Times Colonist Editorial: Time to debate new pot laws

A grown-up discussion of marijuana laws would be welcome during the election campaign. The current approach isn’t working, as two recent news stories have demonstrated.

Last week, the Ontario Superior Court found Canada’s laws against possessing and growing marijuana are unconstitutional. Justice Donald Taliano found the federal government allows medical marijuana use, but has created regulations that make access difficult and sometimes impossible, which violates patients’ rights.

Until that is fixed, people have the right to grow and possess marijuana, the court found. Taliano gave the government three months to appeal or change the regulations; the government, predictably, has chosen to appeal.

And also last week, B.C. Hydro said it is suing grow-op owners who bypassed power meters to steal electricity.

It’s pursuing 19 claims for $2.1 million, or an average of $110,000.

B.C. Hydro also repeated its estimate that grow-ops are stealing $100 million worth of electricity a year. (That estimate has climbed as the Crown corporation attempts to justify its $1-billion smart-meter plan.)

Using B.C. Hydro’s figures for average grow-op power use, that means there are about 17,000 grow-ops stealing electricity in B.C. Other operators take the chance of paying for power or using generators. And there are roughly 4,000 outdoor grow-ops, according to research.

That means there are more than 22,000 marijuana grow-ops in the province. At least 40,000 people are likely employed, at least part-time, just tending the plants. The legal agriculture sector employs 32,000.

That suggest several realities. First, there is an enormous market for marijuana, inside and outside the province, which indicates many people don’t believe it should be illegal and ignore the law.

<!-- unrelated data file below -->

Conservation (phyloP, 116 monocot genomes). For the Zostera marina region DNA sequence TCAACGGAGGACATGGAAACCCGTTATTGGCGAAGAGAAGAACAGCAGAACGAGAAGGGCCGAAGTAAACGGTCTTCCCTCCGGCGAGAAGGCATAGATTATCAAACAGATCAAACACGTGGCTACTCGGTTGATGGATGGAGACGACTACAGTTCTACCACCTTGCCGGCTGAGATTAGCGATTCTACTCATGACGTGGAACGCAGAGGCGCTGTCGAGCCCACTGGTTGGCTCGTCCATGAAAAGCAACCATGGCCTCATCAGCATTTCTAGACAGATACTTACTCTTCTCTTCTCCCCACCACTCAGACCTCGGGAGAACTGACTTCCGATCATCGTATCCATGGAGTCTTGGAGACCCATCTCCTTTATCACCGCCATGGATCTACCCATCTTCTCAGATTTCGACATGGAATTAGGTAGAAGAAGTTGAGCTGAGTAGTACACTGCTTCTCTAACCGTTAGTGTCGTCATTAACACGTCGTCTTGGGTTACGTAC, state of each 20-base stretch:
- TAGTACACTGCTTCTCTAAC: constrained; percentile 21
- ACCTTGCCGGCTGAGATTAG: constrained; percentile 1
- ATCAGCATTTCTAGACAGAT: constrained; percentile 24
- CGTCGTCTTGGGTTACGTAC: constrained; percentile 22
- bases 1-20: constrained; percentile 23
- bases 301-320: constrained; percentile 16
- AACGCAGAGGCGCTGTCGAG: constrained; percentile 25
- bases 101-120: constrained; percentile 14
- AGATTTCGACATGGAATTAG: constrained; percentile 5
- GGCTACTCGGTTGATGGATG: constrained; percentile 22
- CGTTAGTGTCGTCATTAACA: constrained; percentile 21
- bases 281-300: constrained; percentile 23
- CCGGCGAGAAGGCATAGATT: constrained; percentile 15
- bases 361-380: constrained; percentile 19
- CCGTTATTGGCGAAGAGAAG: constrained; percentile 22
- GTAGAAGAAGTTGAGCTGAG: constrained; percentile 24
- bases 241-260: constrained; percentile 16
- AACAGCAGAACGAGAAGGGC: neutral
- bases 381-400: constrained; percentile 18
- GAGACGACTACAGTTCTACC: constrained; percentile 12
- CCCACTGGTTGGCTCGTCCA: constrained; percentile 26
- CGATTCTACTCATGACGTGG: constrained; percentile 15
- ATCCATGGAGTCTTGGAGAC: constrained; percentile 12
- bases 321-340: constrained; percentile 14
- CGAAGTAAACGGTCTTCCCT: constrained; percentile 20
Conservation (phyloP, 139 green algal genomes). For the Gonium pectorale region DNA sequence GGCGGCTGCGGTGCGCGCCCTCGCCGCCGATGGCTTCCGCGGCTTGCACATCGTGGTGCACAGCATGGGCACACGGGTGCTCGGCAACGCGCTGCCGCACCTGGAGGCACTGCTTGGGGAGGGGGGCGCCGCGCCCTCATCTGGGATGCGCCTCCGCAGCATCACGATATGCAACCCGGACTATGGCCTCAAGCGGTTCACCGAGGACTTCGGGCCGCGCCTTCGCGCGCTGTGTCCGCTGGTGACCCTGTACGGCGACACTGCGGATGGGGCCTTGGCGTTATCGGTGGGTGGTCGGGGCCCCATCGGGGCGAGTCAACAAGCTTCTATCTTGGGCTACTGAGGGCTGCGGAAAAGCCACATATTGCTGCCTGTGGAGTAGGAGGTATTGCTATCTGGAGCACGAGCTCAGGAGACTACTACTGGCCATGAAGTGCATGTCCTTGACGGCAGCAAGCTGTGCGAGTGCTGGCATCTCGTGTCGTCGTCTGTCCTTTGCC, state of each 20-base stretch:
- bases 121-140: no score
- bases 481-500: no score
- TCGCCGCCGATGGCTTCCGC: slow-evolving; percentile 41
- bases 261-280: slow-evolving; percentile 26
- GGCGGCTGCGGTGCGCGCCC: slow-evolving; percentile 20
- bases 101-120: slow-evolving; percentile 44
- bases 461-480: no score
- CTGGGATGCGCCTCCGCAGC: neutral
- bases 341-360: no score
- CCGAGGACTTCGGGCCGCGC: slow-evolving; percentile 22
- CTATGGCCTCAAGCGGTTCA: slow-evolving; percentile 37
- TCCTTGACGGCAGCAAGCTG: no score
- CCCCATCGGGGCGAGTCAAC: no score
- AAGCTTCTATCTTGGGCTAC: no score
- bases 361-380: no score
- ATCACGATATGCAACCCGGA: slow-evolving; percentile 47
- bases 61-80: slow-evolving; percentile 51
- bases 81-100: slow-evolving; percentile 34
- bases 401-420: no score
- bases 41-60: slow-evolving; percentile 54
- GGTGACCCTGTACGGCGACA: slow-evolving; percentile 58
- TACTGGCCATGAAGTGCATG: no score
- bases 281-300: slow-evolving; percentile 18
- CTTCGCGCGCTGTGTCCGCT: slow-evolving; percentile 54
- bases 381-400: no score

Second, we are asking police and the courts to take on a hopeless task. There would never be enough resources to find 22,000 grow-ops.

And third, we are following a drug policy that does not work. It hasn’t reduced marijuana use. It has cost billions in enforcement, court and prison costs. And it has created a lucrative revenue stream that has funded the growth of criminal gangs across Canada.

It has now been 39 years since the LeDain Commission of Inquiry into the Non-Medical Use of Drugs reported.

After three years of hearings and research, it recommended the federal government decriminalize marijuana and that provinces introduce controls on use, possession and production. In short, treat marijuana like alcohol. The commission also recommended the federal government continue research on the impact of the changes on use and possible problems.

It’s widely accepted -including by courts, health experts and the public -that marijuana is less harmful than tobacco, alcohol and hard drugs. It poses less risk of addiction, damaged health or social problems, and use does not lead to crime or violence or other drugs.

That is not to say that it is entirely benign. Any intoxicant has negative effects for some people.

But there is no fact-based case for treating it differently than alcohol or wasting so much money on ineffectual enforcement of laws that lack public support.

There has been little discussion of the issue. The Conservatives oppose decriminalization because it “sends out the wrong message,” according to Rob Nicholson, who was justice minister. It’s unclear what that message is. The party also favours tougher punishment, including mandatory jail time for anyone growing six or more pot plants.

The Liberals oppose the mandatory jail time, but don’t support broader decriminalization. The New Democrats propose decriminalizing possession, but would apparently continue current policies on grow-ops and sales.

Only the Greens have proposed legalizing, regulating and taxing marijuana.

We are spending billions on policies that have failed for decades. It is past time to consider and discuss new approaches.

© Copyright (c) The Victoria Times Colonist
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